# croston

##### Forecasts for intermittent demand using Croston's method

Returns forecasts and other information for Croston's forecasts applied to x.

- Keywords
- ts

##### Usage

`croston(x, h=10, alpha=0.1)`

##### Arguments

- x
- a numeric vector or time series
- h
- Number of periods for forecasting.
- alpha
- Value of alpha. Default value is 0.1.

##### Details

Based on Croston's (1972) method for intermittent demand
forecasting, also described in Shenstone and Hyndman (2005).
Croston's method involves using simple exponential smoothing (SES) on
the non-zero elements of the time series and a separate application
of SES to the times between non-zero elements of the time series. The
smoothing parameters of the two applications of SES are assumed to be
equal and are denoted by `alpha`

.

Note that prediction intervals are not computed as Croston's method has no underlying stochastic model. The separate forecasts for the non-zero demands, and for the times between non-zero demands do have prediction intervals based on ETS(A,N,N) models.

##### Value

- An object of class
`"forecast"`

is a list containing at least the following elements: model A list containing information about the fitted model. The first element gives the model used for non-zero demands. The second element gives the model used for times between non-zero demands. Both elements are of class `forecast`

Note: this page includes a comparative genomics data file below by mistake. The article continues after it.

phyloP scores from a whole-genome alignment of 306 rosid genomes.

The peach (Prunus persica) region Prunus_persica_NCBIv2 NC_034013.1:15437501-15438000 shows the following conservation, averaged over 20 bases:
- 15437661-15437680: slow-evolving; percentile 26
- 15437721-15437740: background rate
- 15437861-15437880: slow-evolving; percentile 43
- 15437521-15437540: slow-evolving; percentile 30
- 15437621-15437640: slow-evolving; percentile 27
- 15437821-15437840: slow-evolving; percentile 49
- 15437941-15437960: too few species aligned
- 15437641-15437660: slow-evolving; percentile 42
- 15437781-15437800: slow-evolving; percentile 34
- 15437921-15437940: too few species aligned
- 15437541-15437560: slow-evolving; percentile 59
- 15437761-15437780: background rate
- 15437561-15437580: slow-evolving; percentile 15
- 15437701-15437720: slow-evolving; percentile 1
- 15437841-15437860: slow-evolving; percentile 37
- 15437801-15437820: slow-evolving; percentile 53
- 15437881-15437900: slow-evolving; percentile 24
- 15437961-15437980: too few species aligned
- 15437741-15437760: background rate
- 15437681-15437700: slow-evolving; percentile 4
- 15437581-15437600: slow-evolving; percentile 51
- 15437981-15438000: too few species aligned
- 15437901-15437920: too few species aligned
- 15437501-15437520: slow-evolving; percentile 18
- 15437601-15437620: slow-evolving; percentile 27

.method The name of the forecasting method as a character string mean Point forecasts as a time series x The original time series (either `object`

itself or the time series used to create the model stored as`object`

).residuals Residuals from the fitted model. That is x minus fitted values. fitted Fitted values (one-step forecasts) - The function
`summary`

is used to obtain and print a summary of the results, while the function`plot`

produces a plot of the forecasts.The generic accessor functions

`fitted.values`

and`residuals`

extract useful features of the value returned by`croston`

and associated functions.

##### References

Croston, J. (1972) "Forecasting and stock control for intermittent demands",
*Operational Research Quarterly*, **23**(3), 289-303.

Shenstone, L., and Hyndman, R.J. (2005) "Stochastic models underlying Croston's method for intermittent
demand forecasting". *Journal of Forecasting*, **24**, 389-402.

##### See Also

`ses`

.

##### Examples

```
x <- rpois(20,lambda=.3)
fcast <- croston(x)
plot(fcast)
```

*Documentation reproduced from package forecast, version 5.7, License: GPL (>= 2)*